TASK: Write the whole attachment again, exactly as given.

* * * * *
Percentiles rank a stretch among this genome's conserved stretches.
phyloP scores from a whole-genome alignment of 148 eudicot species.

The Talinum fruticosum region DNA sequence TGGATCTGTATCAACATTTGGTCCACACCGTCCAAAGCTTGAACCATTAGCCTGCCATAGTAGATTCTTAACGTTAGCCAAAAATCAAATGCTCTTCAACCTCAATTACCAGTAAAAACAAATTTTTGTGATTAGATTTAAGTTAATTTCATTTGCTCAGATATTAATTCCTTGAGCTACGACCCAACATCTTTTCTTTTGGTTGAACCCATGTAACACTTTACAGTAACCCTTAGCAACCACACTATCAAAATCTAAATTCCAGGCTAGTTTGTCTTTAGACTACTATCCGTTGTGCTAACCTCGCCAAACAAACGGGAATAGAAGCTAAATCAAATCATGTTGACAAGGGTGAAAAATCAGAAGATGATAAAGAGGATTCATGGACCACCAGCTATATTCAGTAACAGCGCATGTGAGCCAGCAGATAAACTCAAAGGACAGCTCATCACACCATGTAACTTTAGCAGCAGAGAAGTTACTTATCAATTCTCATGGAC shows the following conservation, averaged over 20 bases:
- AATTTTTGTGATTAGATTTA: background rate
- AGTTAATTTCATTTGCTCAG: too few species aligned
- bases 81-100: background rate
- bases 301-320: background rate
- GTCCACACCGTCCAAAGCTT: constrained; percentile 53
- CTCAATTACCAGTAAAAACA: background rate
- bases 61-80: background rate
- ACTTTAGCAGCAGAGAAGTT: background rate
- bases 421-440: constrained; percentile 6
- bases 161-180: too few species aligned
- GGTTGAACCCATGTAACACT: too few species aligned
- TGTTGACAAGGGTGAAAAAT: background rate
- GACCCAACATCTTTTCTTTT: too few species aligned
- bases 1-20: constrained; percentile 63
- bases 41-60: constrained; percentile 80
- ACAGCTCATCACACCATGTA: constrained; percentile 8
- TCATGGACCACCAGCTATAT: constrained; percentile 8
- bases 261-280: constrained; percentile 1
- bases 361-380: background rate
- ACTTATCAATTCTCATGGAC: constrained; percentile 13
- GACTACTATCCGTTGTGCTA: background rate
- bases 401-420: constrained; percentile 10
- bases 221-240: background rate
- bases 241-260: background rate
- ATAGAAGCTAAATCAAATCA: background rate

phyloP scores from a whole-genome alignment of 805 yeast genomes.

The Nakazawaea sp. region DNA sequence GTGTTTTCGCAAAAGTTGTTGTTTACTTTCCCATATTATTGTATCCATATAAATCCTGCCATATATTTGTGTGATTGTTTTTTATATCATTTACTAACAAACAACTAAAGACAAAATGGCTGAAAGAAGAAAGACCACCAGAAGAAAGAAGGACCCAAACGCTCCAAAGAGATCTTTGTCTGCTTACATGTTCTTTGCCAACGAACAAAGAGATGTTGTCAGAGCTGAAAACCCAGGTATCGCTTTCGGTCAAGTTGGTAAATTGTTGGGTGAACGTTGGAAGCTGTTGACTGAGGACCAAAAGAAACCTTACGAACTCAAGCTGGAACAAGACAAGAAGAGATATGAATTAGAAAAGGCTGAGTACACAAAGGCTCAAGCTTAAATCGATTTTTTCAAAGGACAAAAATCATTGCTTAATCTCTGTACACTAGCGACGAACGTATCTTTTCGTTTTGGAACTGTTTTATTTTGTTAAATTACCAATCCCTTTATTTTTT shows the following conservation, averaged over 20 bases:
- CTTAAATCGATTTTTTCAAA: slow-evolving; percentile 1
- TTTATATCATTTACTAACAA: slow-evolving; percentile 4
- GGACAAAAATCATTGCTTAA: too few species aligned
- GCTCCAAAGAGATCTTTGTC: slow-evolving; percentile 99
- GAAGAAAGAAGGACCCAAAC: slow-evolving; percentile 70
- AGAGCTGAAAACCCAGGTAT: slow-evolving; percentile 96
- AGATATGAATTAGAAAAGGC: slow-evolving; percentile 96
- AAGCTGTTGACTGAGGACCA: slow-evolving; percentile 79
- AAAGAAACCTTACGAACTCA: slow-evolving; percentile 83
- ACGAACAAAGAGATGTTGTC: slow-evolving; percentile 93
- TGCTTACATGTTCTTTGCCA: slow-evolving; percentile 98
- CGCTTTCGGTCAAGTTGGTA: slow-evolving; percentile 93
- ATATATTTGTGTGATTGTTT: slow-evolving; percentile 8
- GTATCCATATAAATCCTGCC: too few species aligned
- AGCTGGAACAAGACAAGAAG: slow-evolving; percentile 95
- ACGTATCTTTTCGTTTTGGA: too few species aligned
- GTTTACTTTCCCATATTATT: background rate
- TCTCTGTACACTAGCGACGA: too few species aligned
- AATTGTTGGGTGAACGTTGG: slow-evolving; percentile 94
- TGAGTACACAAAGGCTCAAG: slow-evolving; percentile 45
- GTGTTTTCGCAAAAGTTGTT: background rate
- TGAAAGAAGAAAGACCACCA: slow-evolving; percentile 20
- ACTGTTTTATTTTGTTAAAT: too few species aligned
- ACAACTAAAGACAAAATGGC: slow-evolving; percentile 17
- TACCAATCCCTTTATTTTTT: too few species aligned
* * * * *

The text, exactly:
Percentiles rank a stretch among this genome's conserved stretches.
phyloP scores from a whole-genome alignment of 148 eudicot species.

The Talinum fruticosum region DNA sequence TGGATCTGTATCAACATTTGGTCCACACCGTCCAAAGCTTGAACCATTAGCCTGCCATAGTAGATTCTTAACGTTAGCCAAAAATCAAATGCTCTTCAACCTCAATTACCAGTAAAAACAAATTTTTGTGATTAGATTTAAGTTAATTTCATTTGCTCAGATATTAATTCCTTGAGCTACGACCCAACATCTTTTCTTTTGGTTGAACCCATGTAACACTTTACAGTAACCCTTAGCAACCACACTATCAAAATCTAAATTCCAGGCTAGTTTGTCTTTAGACTACTATCCGTTGTGCTAACCTCGCCAAACAAACGGGAATAGAAGCTAAATCAAATCATGTTGACAAGGGTGAAAAATCAGAAGATGATAAAGAGGATTCATGGACCACCAGCTATATTCAGTAACAGCGCATGTGAGCCAGCAGATAAACTCAAAGGACAGCTCATCACACCATGTAACTTTAGCAGCAGAGAAGTTACTTATCAATTCTCATGGAC shows the following conservation, averaged over 20 bases:
- AATTTTTGTGATTAGATTTA: background rate
- AGTTAATTTCATTTGCTCAG: too few species aligned
- bases 81-100: background rate
- bases 301-320: background rate
- GTCCACACCGTCCAAAGCTT: constrained; percentile 53
- CTCAATTACCAGTAAAAACA: background rate
- bases 61-80: background rate
- ACTTTAGCAGCAGAGAAGTT: background rate
- bases 421-440: constrained; percentile 6
- bases 161-180: too few species aligned
- GGTTGAACCCATGTAACACT: too few species aligned
- TGTTGACAAGGGTGAAAAAT: background rate
- GACCCAACATCTTTTCTTTT: too few species aligned
- bases 1-20: constrained; percentile 63
- bases 41-60: constrained; percentile 80
- ACAGCTCATCACACCATGTA: constrained; percentile 8
- TCATGGACCACCAGCTATAT: constrained; percentile 8
- bases 261-280: constrained; percentile 1
- bases 361-380: background rate
- ACTTATCAATTCTCATGGAC: constrained; percentile 13
- GACTACTATCCGTTGTGCTA: background rate
- bases 401-420: constrained; percentile 10
- bases 221-240: background rate
- bases 241-260: background rate
- ATAGAAGCTAAATCAAATCA: background rate

phyloP scores from a whole-genome alignment of 805 yeast genomes.

The Nakazawaea sp. region DNA sequence GTGTTTTCGCAAAAGTTGTTGTTTACTTTCCCATATTATTGTATCCATATAAATCCTGCCATATATTTGTGTGATTGTTTTTTATATCATTTACTAACAAACAACTAAAGACAAAATGGCTGAAAGAAGAAAGACCACCAGAAGAAAGAAGGACCCAAACGCTCCAAAGAGATCTTTGTCTGCTTACATGTTCTTTGCCAACGAACAAAGAGATGTTGTCAGAGCTGAAAACCCAGGTATCGCTTTCGGTCAAGTTGGTAAATTGTTGGGTGAACGTTGGAAGCTGTTGACTGAGGACCAAAAGAAACCTTACGAACTCAAGCTGGAACAAGACAAGAAGAGATATGAATTAGAAAAGGCTGAGTACACAAAGGCTCAAGCTTAAATCGATTTTTTCAAAGGACAAAAATCATTGCTTAATCTCTGTACACTAGCGACGAACGTATCTTTTCGTTTTGGAACTGTTTTATTTTGTTAAATTACCAATCCCTTTATTTTTT shows the following conservation, averaged over 20 bases:
- CTTAAATCGATTTTTTCAAA: slow-evolving; percentile 1
- TTTATATCATTTACTAACAA: slow-evolving; percentile 4
- GGACAAAAATCATTGCTTAA: too few species aligned
- GCTCCAAAGAGATCTTTGTC: slow-evolving; percentile 99
- GAAGAAAGAAGGACCCAAAC: slow-evolving; percentile 70
- AGAGCTGAAAACCCAGGTAT: slow-evolving; percentile 96
- AGATATGAATTAGAAAAGGC: slow-evolving; percentile 96
- AAGCTGTTGACTGAGGACCA: slow-evolving; percentile 79
- AAAGAAACCTTACGAACTCA: slow-evolving; percentile 83
- ACGAACAAAGAGATGTTGTC: slow-evolving; percentile 93
- TGCTTACATGTTCTTTGCCA: slow-evolving; percentile 98
- CGCTTTCGGTCAAGTTGGTA: slow-evolving; percentile 93
- ATATATTTGTGTGATTGTTT: slow-evolving; percentile 8
- GTATCCATATAAATCCTGCC: too few species aligned
- AGCTGGAACAAGACAAGAAG: slow-evolving; percentile 95
- ACGTATCTTTTCGTTTTGGA: too few species aligned
- GTTTACTTTCCCATATTATT: background rate
- TCTCTGTACACTAGCGACGA: too few species aligned
- AATTGTTGGGTGAACGTTGG: slow-evolving; percentile 94
- TGAGTACACAAAGGCTCAAG: slow-evolving; percentile 45
- GTGTTTTCGCAAAAGTTGTT: background rate
- TGAAAGAAGAAAGACCACCA: slow-evolving; percentile 20
- ACTGTTTTATTTTGTTAAAT: too few species aligned
- ACAACTAAAGACAAAATGGC: slow-evolving; percentile 17
- TACCAATCCCTTTATTTTTT: too few species aligned